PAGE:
Zumba Sisterhood of the Traveling Hips

When I was in 5th grade, my older cousin was raising money for her high school dance drill team, the High Flyers. In Texas, the drill team is a staple at high school football games, wearing sequined cowboy hats and skirts and white boots. They were known for their high kicks, jump splits, and sharp coordination. My cousin was selling tickets for a kids’ dance clinic that she and her teammates were teaching and to my dismay, my mom bought a ticket for me to attend.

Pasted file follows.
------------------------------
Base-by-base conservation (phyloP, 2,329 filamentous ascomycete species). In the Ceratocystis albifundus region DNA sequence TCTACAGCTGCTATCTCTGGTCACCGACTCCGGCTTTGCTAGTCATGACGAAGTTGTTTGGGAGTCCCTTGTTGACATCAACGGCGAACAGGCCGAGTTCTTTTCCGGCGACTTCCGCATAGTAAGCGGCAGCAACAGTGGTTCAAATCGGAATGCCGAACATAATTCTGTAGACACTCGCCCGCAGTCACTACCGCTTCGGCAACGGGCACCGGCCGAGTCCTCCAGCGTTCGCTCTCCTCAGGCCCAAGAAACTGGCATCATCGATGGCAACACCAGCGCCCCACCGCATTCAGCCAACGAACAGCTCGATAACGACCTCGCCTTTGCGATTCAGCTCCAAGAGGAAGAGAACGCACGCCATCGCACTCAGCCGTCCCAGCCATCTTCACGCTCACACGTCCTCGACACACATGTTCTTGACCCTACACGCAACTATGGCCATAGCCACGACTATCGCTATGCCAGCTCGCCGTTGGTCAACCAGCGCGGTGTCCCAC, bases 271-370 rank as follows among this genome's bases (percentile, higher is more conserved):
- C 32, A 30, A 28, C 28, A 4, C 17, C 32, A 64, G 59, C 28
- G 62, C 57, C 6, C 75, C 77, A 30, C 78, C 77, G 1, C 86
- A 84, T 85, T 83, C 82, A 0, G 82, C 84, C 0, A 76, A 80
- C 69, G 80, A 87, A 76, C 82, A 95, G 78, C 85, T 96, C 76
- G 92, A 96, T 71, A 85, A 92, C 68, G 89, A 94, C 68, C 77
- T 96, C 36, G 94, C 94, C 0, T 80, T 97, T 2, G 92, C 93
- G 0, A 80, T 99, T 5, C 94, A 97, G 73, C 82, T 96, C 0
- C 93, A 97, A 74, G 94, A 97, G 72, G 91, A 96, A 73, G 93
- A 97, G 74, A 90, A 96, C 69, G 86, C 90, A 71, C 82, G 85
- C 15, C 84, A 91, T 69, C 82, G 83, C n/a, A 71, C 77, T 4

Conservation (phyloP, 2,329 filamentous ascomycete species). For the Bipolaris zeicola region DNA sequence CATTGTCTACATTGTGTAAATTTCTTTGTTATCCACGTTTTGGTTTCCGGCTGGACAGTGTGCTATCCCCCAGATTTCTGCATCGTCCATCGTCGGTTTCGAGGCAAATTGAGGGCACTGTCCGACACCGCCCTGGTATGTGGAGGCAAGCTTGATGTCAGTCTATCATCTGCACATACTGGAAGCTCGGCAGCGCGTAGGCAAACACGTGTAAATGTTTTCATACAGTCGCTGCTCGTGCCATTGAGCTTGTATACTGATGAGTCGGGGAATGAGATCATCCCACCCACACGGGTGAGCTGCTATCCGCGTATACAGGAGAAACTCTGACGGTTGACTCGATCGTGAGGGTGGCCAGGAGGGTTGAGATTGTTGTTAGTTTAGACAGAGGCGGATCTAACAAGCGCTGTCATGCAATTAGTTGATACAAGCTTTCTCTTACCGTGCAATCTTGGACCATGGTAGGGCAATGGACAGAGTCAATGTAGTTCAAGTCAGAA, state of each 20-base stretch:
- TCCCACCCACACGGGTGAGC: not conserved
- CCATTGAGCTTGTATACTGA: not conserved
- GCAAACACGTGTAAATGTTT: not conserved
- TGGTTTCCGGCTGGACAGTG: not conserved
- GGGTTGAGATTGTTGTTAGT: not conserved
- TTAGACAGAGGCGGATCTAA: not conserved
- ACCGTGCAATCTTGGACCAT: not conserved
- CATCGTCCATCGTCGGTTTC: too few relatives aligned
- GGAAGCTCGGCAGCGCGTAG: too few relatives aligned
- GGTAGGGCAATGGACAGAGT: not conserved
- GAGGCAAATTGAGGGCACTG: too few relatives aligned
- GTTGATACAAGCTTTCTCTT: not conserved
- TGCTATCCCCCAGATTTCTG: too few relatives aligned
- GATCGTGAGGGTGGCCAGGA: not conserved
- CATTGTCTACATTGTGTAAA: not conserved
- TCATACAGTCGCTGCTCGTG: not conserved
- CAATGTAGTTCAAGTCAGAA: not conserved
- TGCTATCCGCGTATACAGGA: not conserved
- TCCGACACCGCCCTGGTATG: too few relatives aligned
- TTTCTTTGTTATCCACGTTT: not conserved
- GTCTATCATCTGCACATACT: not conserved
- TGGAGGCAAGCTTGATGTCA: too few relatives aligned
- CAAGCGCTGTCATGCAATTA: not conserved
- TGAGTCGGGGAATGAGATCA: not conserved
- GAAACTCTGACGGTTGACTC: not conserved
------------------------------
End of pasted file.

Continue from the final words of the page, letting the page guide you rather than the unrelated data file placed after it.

At 10 years old, I was already super awkward and I was never one of those girls who did cheer or dance or gymnastics. I was destined to be in marching band, ya know. Well I went to this dance clinic and we were divided by age group so I was with the older girls, the 10-12 year olds. The High Flyers taught us some simple choreography and the idea was that we would learn it and it would be fun and then we would perform it at the end of the day. Reader, I did not have fun. In fact, I sucked at choreographed dancing! I was falling all over myself and going in the wrong direction. I couldn’t wrap my brain around the counts or how to imitate the moves. I was shunned to the back row because I kept messing up. The rest of the girls were pros and made it look easy. I think I was supposed to learn from them from the back but it just made me feel shitty. I was self-conscience and felt like everyone was judging me. I was embarrassed and frustrated and was teary-eyed for the rest of the clinic which only made things worse. This experience is seared into my memory and I’ve been wary of dance classes ever since!